How it helps fertility: Because they are swimmers, sperm need a lot of energy. They also produce a lot of ROS and therefore need antioxidants to protect them. Coenyzme Q10 may be a sperm’s best friend by playing both of these roles.
Sources of Coenzyme Q10
- Animal Organs: hearts and livers have the highest concentrations
- Oil: Soybean, Olive & Grapeseed
- Meat: Beef, Pork, Fish
- Nuts: peanuts, pistachios, walnuts, hazelnuts, almonds and sesame seeds)
- Vegetables: Parsley, broccoli, spinach, avocado
*Frying reduces CoenymeQ10 content by 14-32%
What is it: Also known as vitamin B9, folic acid is an essential vitamin that enables the body to replicate and repair DNA.
How it works: Folic acid is synthesized by the liver and broken down to molecules that are essential components of DNA. These molecules are not produced by the body so it is important that we get them in our diet.
How it helps fertility: Sperm are rapidly dividing cells and need to have a lot of materials for building DNA nearby. Having a high amount of folate in your diet ensures that every sperm is able to build top notch DNA.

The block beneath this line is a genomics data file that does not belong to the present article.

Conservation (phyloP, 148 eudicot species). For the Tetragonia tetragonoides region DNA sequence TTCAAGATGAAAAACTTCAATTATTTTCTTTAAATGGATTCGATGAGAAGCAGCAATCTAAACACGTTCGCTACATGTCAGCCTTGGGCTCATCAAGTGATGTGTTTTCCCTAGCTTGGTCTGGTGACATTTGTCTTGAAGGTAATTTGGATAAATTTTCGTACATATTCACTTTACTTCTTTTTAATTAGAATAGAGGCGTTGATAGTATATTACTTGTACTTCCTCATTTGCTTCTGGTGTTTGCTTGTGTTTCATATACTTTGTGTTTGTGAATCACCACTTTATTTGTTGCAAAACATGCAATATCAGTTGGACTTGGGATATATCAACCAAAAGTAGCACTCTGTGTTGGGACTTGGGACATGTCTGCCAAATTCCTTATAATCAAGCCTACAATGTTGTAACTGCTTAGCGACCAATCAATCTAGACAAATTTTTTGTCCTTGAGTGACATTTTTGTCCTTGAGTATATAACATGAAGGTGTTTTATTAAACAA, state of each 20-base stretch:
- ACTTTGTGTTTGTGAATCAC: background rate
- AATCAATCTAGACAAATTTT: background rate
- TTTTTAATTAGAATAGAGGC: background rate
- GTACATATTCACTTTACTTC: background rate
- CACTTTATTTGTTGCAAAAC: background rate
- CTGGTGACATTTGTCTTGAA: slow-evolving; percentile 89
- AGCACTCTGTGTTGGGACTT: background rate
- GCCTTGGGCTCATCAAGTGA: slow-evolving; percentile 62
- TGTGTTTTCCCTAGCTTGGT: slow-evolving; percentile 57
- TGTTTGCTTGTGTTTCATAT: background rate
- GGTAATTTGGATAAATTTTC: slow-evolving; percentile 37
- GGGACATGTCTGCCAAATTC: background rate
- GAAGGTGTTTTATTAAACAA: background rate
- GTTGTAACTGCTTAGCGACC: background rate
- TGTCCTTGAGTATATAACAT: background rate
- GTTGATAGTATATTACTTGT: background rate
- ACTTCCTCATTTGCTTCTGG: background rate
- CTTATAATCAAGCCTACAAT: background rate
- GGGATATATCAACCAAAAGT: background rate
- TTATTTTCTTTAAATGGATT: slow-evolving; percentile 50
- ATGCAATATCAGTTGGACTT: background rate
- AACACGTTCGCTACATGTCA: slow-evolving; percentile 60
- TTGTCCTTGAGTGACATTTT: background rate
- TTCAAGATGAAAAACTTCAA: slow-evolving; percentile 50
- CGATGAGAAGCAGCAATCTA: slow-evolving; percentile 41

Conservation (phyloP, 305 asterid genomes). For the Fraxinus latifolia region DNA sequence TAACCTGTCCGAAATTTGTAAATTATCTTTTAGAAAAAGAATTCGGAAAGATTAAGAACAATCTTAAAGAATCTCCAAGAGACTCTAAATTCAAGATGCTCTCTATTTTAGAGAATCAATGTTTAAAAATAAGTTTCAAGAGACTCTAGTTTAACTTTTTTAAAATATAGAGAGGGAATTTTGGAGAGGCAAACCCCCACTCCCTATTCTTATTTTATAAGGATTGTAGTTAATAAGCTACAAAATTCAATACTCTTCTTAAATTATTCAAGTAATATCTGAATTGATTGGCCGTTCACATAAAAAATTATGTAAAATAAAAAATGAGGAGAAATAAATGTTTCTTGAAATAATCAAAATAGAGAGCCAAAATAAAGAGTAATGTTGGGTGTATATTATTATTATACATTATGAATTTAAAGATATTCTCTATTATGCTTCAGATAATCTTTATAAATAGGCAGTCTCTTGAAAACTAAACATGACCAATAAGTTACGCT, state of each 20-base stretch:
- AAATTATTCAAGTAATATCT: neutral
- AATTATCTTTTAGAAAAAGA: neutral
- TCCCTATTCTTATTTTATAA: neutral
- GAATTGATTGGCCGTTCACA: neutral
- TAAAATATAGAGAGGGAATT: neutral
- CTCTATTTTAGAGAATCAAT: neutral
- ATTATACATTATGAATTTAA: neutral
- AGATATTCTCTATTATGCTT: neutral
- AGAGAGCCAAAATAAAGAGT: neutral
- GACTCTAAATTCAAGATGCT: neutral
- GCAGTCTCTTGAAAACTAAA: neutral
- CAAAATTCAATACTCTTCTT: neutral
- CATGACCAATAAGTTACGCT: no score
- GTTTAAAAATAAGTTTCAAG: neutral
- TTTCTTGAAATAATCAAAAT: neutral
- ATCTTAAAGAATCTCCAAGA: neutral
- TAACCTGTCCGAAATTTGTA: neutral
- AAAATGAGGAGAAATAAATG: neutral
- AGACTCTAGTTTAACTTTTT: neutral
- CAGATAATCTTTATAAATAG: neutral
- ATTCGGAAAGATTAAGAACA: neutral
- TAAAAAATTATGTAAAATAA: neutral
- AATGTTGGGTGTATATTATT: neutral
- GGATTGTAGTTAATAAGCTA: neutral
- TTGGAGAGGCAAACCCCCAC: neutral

Sources of folic acid:
- Leafy greens: Spinach, Kale, Turnip Greens
- Legumes – Lentils, Pinto Beans, Black Beans, Kidney B
- Vegetables: Asparagus, Beets, Broccoli
What it is: An amino acid that is usually generated by the body but sometimes supplemented by diet that is helpful for cellular division, helping wounds heal, removing ammonia from the body and helping the release of hormones.
How it works: Arginine is used by the body in two ways. First, some of it is converted into nitric oxide which is a chemical that relaxes blood vessel walls allowing blood to flow into tissues. Second, it triggers the body to produce proteins that are essential for cell production and repair.
How it helps fertility: First, it helps you get it up. Essential. Second, it helps germ cells and young sperm divide properly, therefore increasing count.
Sources of L-Arginine:
- Yourself: your body makes this amino acid, so you don’t need to rely to heavily on diet
- Meat: most meats are abundant sources of this key amino acid
- Dairy: Dairy also chalked full of arginine
- Plant sources: Nuts and grains. Think of vegetarian sources of protein. most also contain L-arginine.